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But experts say there are no concrete plans for how these funds can be used to improve internet connectivity. “Just having large programs and lots of funds is not a strategy,” Ms. Redfern says.

Part of the problem is that federal funding goes to big telecommunication firms such as Bell, Rogers and Telus – companies that historically have made little investments in remote, Northern and Indigenous communities because they are not deemed profitable markets. “The government strategy has been: ‘I’m sure companies will build it,’” Ms. Tribe says. “They have assumed the desire for profit will drive connectivity but this has not happened.”

The result is that larger companies are receiving federal funding without making significant efforts to improve the quality or affordability of the internet in the region. Meanwhile, smaller, Inuit-led telecommunication companies, such as PanArctic Communications and CanArctic Inuit Networks, are eager to bring better connection to remote areas but have struggled to get federal funding.

Some of these smaller internet providers also feel that larger telecommunication firms are pushing them out of the market. For example, Northwestel, a Bell-owned company, received $50-million in federal funding in 2017 to build a backbone – the main network lines that connect various areas – for Nunavut, on the condition that it be shared with other internet providers. But the backbone Northwestel built is “only functional for them and unusable for anyone else,” according to Dean Proctor, of the competing internet provider Qiniq.

The federal government told The Globe and Mail that it ensures all internet service providers receiving government funding keep their backbones open to other providers. Andrew Anderson, a spokesperson for Northwestel, also told The Globe that “any Internet Service Provider can access the network” in Nunavut and that several internet service providers already are using it. But when asked, Northwestel would not disclose information about who these providers are.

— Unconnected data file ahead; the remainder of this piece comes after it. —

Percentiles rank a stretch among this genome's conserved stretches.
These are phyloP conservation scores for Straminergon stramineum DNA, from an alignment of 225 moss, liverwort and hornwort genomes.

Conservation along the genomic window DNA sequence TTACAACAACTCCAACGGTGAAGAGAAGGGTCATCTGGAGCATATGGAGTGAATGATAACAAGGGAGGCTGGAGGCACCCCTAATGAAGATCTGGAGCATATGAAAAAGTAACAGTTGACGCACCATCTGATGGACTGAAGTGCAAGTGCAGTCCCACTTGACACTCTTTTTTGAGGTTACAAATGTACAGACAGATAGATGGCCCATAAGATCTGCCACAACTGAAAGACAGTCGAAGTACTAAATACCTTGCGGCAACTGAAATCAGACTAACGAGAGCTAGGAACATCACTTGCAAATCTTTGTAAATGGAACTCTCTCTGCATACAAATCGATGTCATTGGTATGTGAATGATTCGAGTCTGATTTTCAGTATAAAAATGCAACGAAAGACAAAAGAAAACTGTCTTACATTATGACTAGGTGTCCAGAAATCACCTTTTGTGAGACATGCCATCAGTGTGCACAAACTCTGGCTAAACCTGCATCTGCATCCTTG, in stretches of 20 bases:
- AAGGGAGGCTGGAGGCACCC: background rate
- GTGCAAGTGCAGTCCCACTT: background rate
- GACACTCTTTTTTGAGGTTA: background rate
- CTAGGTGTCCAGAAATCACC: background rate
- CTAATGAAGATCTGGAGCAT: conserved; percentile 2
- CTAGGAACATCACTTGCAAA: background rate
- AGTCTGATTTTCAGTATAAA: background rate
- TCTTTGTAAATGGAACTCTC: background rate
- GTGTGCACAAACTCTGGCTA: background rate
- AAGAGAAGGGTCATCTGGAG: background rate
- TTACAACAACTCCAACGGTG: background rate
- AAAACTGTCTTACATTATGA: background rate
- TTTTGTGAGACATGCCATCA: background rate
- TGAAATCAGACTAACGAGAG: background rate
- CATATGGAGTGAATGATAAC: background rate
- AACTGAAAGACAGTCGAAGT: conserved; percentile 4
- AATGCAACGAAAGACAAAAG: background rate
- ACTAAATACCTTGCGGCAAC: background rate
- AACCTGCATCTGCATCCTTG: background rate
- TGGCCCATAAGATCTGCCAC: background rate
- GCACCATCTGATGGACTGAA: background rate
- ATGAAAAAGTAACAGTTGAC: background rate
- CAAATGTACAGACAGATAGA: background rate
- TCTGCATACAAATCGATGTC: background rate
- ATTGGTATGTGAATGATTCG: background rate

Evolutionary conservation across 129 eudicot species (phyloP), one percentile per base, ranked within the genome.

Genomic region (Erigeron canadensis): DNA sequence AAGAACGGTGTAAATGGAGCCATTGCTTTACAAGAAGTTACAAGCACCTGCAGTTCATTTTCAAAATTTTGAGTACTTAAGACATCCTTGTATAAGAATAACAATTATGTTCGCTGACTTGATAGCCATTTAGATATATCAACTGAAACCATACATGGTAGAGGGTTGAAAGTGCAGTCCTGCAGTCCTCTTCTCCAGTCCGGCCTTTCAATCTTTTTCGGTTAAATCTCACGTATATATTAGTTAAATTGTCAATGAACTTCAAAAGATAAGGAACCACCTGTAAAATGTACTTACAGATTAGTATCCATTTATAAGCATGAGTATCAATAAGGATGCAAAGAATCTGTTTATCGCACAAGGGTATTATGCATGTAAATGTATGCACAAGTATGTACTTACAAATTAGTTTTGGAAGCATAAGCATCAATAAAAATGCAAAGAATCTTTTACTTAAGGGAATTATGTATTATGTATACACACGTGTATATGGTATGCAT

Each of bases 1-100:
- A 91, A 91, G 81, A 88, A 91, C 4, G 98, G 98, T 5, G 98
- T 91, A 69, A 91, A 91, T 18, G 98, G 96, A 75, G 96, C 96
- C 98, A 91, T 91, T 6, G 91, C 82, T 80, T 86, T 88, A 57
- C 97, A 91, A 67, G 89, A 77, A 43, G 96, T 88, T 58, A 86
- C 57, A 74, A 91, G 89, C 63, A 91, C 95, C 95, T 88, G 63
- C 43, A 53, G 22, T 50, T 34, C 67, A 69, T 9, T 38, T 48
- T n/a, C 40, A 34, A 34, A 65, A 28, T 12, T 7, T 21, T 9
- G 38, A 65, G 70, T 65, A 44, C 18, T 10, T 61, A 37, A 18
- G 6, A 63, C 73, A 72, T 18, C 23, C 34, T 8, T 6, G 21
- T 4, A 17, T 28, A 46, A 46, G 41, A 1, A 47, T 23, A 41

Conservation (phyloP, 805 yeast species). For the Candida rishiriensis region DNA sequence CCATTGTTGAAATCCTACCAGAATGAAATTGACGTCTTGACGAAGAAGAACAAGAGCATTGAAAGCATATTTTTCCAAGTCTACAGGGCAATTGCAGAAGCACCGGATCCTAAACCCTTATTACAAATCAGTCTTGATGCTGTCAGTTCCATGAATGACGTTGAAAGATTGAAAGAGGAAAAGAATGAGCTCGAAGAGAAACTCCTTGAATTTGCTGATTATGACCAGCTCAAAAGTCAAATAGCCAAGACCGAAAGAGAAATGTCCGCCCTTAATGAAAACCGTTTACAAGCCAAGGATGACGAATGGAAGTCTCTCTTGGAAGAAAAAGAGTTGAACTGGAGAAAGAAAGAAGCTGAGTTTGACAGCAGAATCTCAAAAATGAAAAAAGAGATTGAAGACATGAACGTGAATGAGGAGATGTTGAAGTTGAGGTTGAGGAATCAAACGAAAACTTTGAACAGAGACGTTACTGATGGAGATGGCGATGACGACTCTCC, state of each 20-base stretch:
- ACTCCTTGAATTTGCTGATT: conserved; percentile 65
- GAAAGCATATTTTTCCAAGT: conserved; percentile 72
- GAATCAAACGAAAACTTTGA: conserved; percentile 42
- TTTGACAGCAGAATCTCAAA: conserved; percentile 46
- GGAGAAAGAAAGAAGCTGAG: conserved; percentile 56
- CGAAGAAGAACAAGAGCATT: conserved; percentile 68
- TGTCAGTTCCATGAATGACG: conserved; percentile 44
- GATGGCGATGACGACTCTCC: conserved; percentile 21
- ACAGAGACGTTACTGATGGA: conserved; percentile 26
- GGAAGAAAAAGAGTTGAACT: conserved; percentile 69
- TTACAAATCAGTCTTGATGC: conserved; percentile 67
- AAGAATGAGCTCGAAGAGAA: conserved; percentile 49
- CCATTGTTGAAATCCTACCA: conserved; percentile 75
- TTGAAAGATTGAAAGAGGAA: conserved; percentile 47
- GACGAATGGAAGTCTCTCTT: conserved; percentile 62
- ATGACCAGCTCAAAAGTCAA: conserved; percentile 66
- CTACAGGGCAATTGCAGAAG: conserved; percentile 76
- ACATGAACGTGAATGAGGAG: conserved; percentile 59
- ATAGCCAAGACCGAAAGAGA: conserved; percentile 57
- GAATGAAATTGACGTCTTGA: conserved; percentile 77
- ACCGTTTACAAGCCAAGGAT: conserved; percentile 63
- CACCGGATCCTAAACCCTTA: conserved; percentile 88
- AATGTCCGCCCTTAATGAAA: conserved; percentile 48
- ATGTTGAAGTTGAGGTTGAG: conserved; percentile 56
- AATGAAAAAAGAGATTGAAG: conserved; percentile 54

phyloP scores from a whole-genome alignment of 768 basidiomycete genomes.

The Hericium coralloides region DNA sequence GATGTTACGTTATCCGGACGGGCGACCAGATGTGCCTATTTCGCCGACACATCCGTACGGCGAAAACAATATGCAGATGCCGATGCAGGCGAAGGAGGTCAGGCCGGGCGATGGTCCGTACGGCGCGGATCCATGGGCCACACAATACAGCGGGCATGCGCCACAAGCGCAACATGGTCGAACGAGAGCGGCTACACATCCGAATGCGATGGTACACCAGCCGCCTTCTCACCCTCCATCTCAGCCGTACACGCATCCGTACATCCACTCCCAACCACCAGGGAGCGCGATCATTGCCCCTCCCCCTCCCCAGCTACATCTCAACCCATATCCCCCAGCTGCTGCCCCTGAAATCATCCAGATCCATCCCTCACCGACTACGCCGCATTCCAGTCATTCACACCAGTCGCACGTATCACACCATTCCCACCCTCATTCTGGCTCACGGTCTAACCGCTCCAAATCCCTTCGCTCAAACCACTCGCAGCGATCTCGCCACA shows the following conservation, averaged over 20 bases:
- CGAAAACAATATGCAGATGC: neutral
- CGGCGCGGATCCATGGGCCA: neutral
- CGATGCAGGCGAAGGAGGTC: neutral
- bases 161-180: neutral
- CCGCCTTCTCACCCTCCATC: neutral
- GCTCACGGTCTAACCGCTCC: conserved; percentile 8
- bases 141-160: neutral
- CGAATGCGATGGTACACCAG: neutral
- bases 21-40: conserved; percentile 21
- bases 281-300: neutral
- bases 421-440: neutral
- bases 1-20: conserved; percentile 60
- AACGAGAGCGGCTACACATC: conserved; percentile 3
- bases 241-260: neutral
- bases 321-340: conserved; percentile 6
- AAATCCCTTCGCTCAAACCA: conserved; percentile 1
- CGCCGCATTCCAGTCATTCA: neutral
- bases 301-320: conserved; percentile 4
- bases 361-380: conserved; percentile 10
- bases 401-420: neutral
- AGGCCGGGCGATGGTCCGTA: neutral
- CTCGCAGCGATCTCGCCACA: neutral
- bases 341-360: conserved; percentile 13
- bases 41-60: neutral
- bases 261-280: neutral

Ashley Qayaqjuaq, Erica Tungilik, Nicole Curley and Carmen Javagiaq socialize in Iqaluit on Aug. 20. Residents of Nunavut have been forced to make choices: about whether to use internet data for a parent’s work or a child’s education; whether to stay with sick family members at home or travel down south for reliable internet.

Casey Lessard/The Globe and Mail

Meanwhile, Nunavut’s Senator Dennis Patterson has accused Northwestel of using public funds to create a near-monopoly and called on the federal government to reconsider who it gives money to, noting that the current system favours large companies that continue to charge exorbitant prices without improving the quality of their services. Yet the federal government has not changed its approach. On June 2, Northwestel received another $1.9-million in funding. Ms. Redfern, among others, says the additional funds have “the very real potential to undermine and force smaller [Indigenous] telecommunication companies out.”

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“Part of the challenge is that politicians do not understand the sector well enough,” Ms. Redfern says, noting that it took her nearly 10 years to understand the problem. “They’re hearing repeatedly from the large telecommunication companies’ lobbyists about what is beneficial for them instead of what is necessary for improving the internet for Indigenous parts of Canada.”

As the federal government pursues its flawed strategy, residents of Nunavut have been forced to make choices. About whether to use data for a parent’s work or a child’s education; whether to stay with sick family members at home or travel down south for reliable internet. “It makes you depreciated as a citizen,” Ms. Salomonie says. “We are living in a first-world country but we struggle with the internet. If it can be fixed, why isn’t it done?”

For young people like Mr. Guimond-Pishkutie, improving the accessibility and affordability of the internet quickly is critical: It could be the deciding factor for whether or not young people get an education, a good job opportunity or the mental-health support they need. “I keep hearing that all houses in Canada are going to be given high-speed internet connection,” he says. “But I’m waiting to see action.”